Tuesday, December 16, 2014

Getting iPads into Your Classroom

One of the most common questions I am asked is "How did you pay for your iPads" or "Do you know of any grants to get iPads (or other technology) into my classroom?"

I was lucky enough in 2010 to have administration whose priority was to update and increase technology in our district.  I wasn't in on the process so I'm relatively clueless on how they got them- I do know they applied for grants and used general budget funds to purchase our iPads, initially for a 1:1 program in our high school.  Once I saw how perfect the iPads for Kindergarten I begged and pleaded and justified how I would use them in my classroom.  Here is some of the original email I sent to the administration team:

"I am requesting 3 to 6 iPads to use with my 26 kindergarten students.  I use the three computers in my classroom on a daily basis; the kids are very engaged in the learning activities available.  In addition to some programs on disc I also utilize multiple websites that reinforce skills we are working on.

My students intuitively touch the screen when they use the computer and I think that the iPad is ideal for kids of this age.  My students use computers/would use the iPad daily at literacy and math center time (6 kids share 3 computers currently)  and at choice time.  Using computers/ iPads allow my students to work independently on important skills while I differentiate instruction to meet the needs of the diverse learners in my class. 

Some of the apps I would like to use (I would have to try them out first) would be:
Read, trace words
Count write numbers
NOTE: I did buy this app as it was featured in Apple's iPad commercial but almost immediately deleted it. As a learning to read, count and handwriting app it was no better than a worksheet. 
Read books for advanced readers (not sure what’s available yet, but I have several kids currently reading  well above my advanced leveled readers.)
Interact with web pages
abc PocketPhonics: letter sounds & writing + first words
See Read Say sight word practice
iWriteWords (Handwriting Game)
KidCalc 7-in-1 Math Fun  (I would definitely like to find some good math practice apps to use during math centers.)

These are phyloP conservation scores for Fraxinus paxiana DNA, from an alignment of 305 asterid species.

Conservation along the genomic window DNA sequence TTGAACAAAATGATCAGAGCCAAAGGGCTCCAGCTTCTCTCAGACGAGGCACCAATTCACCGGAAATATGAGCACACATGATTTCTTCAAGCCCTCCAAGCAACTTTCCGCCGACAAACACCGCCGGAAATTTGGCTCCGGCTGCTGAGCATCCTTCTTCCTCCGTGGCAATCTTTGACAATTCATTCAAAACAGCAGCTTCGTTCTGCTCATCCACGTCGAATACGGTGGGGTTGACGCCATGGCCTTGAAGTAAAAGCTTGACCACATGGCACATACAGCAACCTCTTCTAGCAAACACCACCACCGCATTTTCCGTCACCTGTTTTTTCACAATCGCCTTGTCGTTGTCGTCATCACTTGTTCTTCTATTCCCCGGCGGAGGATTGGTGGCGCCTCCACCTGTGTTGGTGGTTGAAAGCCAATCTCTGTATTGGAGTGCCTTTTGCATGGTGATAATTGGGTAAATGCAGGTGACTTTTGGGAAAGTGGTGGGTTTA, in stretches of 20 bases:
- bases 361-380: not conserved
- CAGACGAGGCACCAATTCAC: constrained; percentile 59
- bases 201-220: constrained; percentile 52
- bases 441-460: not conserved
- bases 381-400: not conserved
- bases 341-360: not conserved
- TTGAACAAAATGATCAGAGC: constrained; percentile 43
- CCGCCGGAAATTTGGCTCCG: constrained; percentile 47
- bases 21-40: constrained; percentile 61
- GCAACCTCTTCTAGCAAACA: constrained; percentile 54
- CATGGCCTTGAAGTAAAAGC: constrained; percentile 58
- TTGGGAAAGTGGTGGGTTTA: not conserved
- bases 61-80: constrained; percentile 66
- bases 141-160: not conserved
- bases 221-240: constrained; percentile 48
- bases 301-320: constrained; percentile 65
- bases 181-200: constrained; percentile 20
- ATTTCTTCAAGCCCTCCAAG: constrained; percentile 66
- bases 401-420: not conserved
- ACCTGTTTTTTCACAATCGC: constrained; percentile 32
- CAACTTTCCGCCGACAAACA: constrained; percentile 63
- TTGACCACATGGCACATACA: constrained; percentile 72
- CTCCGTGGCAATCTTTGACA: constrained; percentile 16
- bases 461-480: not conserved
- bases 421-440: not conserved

There are multiple other applications I’d be interested in:  such as Super Why, Tangrams, and I am sure I’d find more once I start exploring the app store."
NOTE: most of these apps are not on my 'favorite' app list as my criteria for what makes a good app has changed so much since I started using the iPad. From the original list the only one I really use is Pocket Phonics. 

They eventually gave me ONE iPad.  I started using it, researched apps and iPads in K (I started this blog when I found nothing helpful on the web).  I kept justifying why I needed more iPads- I REALLY wanted 6 so I could have an independent center.  They gave iPads to the other elementary teachers, all of whom seemed ambivalent about them (they were still adjusting to new Mac computers and had no idea how to use the iPads).  I offered to take them until they were ready to use them ;) and they agreed!  Needless to say I didn't give them back.  My husband bought me an iPad2 when they came out in early spring, so then I had 7.   I attended a training that cost $700, paid for with staff development and got another iPad2.  By the end of the year I had 11 iPads to use, and 22 kids so I had a 1:2 situation.  Over summer I explained how a 1:1 program would benefit my students.  Some of the ways I justified:

At that time we were spending about $50 per student for consumable reading, handwriting and math workbooks.  Every year we bought packages of dry erase pens, and every few years new boards.  I totaled those costs up for 5 years and compared it to the cost of purchasing more iPads, and the handful of paid apps I wanted loaded on the iPads.  I explained how handwriting on the iPad offered support for children and helped them individually work on proper formation at their own pace.  The apps I wanted to buy and had found for free gave students opportunities to practice and learn skills with support, at their own differentiated level of learning, and at their own pace, unlike worksheets.  After using iPads for years now I would also explain how many of our learning goals would be met by using the iPads.  They help me do authentic assessments and share those with parents.

So how can YOU get devices for your classroom?  Many teachers have told me they have had great success getting iPads donated through DonorsChoose.org.  Others have set up GoFundMe accounts and asked family and friends to donate.  You can ask families of students and your own circles of friends and family to donate older devices when they buy new (keep in mind old iPhones can be used as iPods!)  When all else fails, buy one for yourself- get a good cover- and teach with it and let the kids use it.  You won't regret it!  

I've mentioned before if money is a constraint (and when isn't it, really?) go for the iPad mini's over the full size.  They do everything the full size iPad does and cost less!


  1. ACK!!! I NEED you in my life but I can't figure out how to follow your blog! I'm not tech illiterate but in this case I can't figure it out. I came across you when Heidi Songs posted about your website! Help me!!!

  2. Karla I added a few ways to follow the page today- I hope they work for you!



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